Worldwide there are approximately 3,000 merchant ports and the work of the Harbour Master can vary widely from country to country and from port to port even within the same country.
IHMA is pleased to announce that Alex Mc Intosh, Marine Manager, Aberdeen Harbour Board, will represent the Association at the Women in Shipping Summit, 10-11 September 2019, London. Furthermore, there is a 20% discount available for IHMA members attending the Summit.
The following information is provided by the conference organiser:
The 12th IHMA Congress, The Next Wave – Navigating Towards the Digital Future
The International Harbour Masters’ Association (IHMA) is pleased to let you know that the detailed agenda for the 9th IHMA Congress to be held in Bruges – Ghent, Belgium 2014 has been published. Please see attached document for further details.
Please find here a list of the members and organisations registered to attend as per 1/2 March 2014:
The 8th IHMA Congress in Cork will explore and address the changing landscape of ports and how these changes are redefining the role of harbour masters in the future. Addressing the theme, "Marine experience: Can we manage tomorrow's port without it?" the 2012 IHMA Congress will showcase technical and operational breakthroughs together with international case studies on the development and management of modern port and marine operations across the globe.
We look forward to welcoming you to Vancouver where we will be celebrating twenty years of the IHMA.
Addressing the theme ‘Port Expansion - the Challenges’, the Congress program will be designed to appeal to all those responsible for the safe, secure, efficient and environmentally sound conduct of marine operations in port waters and industry organisations working with, or within Ports across all levels of the industry spectrum.
Hosted by the Maritime Administration of the Western Australia and took place between 19th and 23rd April 2010 in Perth, Australia
Hosted by the Maritime Administration of the Port of St Petersburg, and took place between 12th and 16th May 2008
Hosted by the Malta Maritime Authority, and took place between 3rd and 7th April 2006
Hosted by Hansestadt Bremisches Hafenamt, in Bremen, Germany, and took place between 23rd and 28th May 2004
Hosted by the National Ports Authority of South Africa and took place between 13 and 17 May 2002
With ABB’s shore connection technology, three Corsica Linea ferries will cut emissions and noise pollution when berthed in the Port of Marseille, France.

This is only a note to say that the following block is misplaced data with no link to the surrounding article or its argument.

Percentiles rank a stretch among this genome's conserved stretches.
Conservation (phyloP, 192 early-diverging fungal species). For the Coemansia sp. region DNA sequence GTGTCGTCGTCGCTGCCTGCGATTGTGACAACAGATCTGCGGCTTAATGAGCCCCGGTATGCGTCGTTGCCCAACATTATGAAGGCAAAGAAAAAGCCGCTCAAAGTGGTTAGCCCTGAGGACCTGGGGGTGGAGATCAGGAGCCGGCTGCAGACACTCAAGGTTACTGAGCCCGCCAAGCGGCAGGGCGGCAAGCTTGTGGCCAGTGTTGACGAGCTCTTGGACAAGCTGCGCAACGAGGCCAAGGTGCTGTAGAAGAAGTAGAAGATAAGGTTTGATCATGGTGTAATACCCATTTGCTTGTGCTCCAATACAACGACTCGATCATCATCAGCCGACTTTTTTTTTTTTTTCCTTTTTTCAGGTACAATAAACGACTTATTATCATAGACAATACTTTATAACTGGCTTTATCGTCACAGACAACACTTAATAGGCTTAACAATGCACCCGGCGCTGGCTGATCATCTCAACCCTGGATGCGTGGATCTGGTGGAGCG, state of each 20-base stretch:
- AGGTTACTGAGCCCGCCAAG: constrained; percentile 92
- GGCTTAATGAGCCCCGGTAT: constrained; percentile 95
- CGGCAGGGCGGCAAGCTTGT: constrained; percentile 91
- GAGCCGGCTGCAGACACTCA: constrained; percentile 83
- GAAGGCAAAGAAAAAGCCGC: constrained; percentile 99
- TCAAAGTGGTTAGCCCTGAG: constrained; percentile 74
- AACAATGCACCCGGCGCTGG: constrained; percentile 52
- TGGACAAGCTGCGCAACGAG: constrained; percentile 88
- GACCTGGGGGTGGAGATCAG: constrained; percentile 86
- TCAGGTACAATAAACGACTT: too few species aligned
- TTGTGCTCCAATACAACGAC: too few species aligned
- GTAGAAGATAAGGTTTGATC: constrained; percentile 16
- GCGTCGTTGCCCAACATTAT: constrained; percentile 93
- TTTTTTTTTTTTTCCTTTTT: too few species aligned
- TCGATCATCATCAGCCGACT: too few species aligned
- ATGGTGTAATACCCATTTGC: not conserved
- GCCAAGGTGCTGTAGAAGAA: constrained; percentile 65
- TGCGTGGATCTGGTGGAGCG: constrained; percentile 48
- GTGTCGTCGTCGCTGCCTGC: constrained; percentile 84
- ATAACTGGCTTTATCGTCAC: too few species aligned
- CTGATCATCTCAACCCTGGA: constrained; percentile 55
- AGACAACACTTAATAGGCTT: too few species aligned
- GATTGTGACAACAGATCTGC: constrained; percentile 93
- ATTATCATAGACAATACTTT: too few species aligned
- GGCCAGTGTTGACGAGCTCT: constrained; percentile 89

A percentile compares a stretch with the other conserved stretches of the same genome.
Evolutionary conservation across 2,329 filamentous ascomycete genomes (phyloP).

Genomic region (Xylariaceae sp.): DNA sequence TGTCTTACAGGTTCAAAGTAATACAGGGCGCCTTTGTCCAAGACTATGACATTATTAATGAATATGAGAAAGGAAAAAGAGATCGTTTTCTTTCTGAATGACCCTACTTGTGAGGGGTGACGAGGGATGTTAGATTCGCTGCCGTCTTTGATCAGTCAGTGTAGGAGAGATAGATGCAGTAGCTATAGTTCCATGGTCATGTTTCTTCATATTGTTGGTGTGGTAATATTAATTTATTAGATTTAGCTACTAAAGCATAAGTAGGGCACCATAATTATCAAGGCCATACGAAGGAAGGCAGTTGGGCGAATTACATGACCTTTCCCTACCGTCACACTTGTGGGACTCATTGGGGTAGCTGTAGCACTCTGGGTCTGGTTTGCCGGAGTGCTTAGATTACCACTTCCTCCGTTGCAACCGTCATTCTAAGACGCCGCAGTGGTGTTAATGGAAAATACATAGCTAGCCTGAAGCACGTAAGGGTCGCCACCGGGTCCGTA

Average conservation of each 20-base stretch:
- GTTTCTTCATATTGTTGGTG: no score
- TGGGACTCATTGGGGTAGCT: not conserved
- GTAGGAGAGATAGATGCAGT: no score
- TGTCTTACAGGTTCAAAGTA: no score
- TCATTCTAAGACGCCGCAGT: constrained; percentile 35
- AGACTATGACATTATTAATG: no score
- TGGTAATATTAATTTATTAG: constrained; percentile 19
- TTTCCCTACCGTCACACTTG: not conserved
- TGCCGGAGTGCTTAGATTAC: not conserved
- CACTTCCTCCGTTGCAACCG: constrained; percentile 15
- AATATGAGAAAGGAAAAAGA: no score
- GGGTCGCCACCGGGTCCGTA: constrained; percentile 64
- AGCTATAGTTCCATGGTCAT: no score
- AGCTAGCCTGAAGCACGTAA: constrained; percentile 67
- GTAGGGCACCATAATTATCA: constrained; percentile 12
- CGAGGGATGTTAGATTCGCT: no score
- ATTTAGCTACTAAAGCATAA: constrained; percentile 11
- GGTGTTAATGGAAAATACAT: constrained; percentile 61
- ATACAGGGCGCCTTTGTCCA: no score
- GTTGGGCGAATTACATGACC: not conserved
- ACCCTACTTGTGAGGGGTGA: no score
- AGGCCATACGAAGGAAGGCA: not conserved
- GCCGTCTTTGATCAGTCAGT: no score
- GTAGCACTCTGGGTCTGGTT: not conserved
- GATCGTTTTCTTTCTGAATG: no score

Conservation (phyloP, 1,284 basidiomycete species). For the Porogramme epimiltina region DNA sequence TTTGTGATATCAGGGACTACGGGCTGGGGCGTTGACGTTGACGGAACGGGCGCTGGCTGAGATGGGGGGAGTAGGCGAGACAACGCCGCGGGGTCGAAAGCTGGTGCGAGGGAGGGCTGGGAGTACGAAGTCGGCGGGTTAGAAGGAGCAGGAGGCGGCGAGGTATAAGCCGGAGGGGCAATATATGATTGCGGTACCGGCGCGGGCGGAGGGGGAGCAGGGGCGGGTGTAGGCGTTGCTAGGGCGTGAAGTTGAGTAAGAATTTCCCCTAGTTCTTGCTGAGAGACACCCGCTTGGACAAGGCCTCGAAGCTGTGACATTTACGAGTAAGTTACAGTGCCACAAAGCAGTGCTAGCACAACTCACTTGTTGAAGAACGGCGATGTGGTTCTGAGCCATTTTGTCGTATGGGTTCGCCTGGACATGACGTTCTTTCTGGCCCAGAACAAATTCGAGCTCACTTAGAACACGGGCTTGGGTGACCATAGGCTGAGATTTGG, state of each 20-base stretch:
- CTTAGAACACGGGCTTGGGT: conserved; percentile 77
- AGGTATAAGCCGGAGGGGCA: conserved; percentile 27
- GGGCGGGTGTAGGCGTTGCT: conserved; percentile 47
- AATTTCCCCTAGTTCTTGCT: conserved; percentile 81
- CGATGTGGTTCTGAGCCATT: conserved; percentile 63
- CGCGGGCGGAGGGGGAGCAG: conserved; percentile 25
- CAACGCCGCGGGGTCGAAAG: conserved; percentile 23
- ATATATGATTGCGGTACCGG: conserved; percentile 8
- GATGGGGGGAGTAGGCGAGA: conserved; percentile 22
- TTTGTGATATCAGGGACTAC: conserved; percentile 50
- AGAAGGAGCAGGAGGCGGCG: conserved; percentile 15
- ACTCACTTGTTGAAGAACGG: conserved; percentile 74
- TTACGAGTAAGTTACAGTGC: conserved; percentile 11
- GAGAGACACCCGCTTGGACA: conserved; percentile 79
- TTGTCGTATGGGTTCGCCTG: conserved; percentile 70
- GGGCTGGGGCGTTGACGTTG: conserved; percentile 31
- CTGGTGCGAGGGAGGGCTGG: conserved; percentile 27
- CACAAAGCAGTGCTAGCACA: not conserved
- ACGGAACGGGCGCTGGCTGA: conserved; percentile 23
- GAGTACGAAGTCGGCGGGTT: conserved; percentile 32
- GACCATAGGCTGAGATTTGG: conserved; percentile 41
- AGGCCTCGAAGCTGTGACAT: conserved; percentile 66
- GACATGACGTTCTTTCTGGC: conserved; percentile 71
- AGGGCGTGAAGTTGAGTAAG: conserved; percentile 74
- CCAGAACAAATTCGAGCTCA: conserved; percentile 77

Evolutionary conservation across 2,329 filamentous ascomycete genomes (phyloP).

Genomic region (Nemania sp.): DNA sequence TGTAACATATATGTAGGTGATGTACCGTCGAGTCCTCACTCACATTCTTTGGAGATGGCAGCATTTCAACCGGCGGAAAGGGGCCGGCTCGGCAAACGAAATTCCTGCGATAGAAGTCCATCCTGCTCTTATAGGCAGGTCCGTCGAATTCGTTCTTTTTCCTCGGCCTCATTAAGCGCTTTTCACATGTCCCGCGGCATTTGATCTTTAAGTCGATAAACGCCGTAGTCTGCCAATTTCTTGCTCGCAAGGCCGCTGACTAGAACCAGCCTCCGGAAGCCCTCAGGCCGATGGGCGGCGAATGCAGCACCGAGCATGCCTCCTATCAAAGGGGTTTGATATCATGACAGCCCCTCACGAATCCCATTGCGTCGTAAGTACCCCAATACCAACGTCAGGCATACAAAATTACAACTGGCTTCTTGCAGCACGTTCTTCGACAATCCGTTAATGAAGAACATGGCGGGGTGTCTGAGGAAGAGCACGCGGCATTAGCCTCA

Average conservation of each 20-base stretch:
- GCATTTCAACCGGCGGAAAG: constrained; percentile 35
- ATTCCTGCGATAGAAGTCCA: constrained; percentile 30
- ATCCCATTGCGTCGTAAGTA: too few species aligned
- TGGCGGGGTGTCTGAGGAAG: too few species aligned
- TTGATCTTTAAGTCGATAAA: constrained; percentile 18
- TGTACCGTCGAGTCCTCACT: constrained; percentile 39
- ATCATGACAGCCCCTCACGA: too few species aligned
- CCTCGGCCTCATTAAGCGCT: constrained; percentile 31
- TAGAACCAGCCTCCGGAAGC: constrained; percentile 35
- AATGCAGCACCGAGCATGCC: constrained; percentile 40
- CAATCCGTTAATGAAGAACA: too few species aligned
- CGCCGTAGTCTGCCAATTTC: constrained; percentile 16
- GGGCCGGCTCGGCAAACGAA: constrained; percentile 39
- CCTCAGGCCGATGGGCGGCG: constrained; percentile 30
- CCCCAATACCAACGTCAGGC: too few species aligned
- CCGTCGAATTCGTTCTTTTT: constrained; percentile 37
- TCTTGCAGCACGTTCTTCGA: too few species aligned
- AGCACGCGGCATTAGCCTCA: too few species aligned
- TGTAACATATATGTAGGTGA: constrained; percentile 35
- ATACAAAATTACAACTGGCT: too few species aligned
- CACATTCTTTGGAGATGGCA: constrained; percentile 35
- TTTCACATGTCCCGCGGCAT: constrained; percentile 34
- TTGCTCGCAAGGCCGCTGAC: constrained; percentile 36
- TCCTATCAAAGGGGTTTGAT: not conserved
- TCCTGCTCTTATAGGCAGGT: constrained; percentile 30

Instead of running diesel-fuelled auxiliary engines the ferries Paglia Orba, Jean Nicoli and Pascal Paoli will use electricity for power at the berth. Each of the three vessels is being modified to feature ABB’s power compensation device Dynacomp, which allows electricity available from the local grid in Marseille to be stepped down to 11KV in order to take care of ship power needs while in port.
Jean Nicoli is illustrated here with the kind assistance of Corsica Linea / ABB ©.
In the words of Ludovic Amouroux, Project Manager, Corsica Linea: ‘ABB shore connection technology enables the type of emissions-free ship power that regulators, ports and local residents increasingly demand. With ABB’s proven technology, Paglia Orba, Jean Nicoli and Pascal Paoli will be emissions-free when berthed in Marseille. We estimate we will use between 7MWh and 11 MWh of zero-emission power per call, depending on the vessel.’
Jyri Jusslin, Head of Service, ABB Marine & Ports added: ‘Decision-makers in the ferry sector like Corsica Linea continue to lead on zero-emission shore power, proving that existing vessels can significantly reduce environmental impact with technology that is available to shipowners today. We are delighted to offer our turnkey shore connection solution to meet Corsica Linea’s shoreside power needs.’
This second volume in the Collecting Maritime Evidence series has a special focus on electronic evidence – what it is, how to preserve and collect it, and how it can be used to understand the circumstances that led to a maritime incident.
While not completely replacing traditional records such as hard-copy logbooks, data from electronic sources such as ECDIS, VDR and AIS is vital for the investigator. Admiralty Judge Mr Justice Teare points out that the great benefit of such evidence is that “electronic or digital records cannot lie or have a faulty or imperfect recollection. They will be the best evidence of what happened.”
The book’s expert contributors are drawn from a wide range of disciplines. Among the subjects they discuss are the roles of the average adjuster and the mariner lawyer, evidence collection from the P&I perspective and that of the naval architect, and fire, deterioration of agricultural cargoes, machinery failure and surveying.
Introducing the volume, Captain Ian McNaught CVO MNM FNI, Deputy Master of Trinity House, emphasises, “It is imperative that seafarers understand the need for accurate evidence after an accident on board ship.” The expert advice contained here and in Volume 1 will enable seafarers to protect themselves and defend their actions through the production of such evidence.
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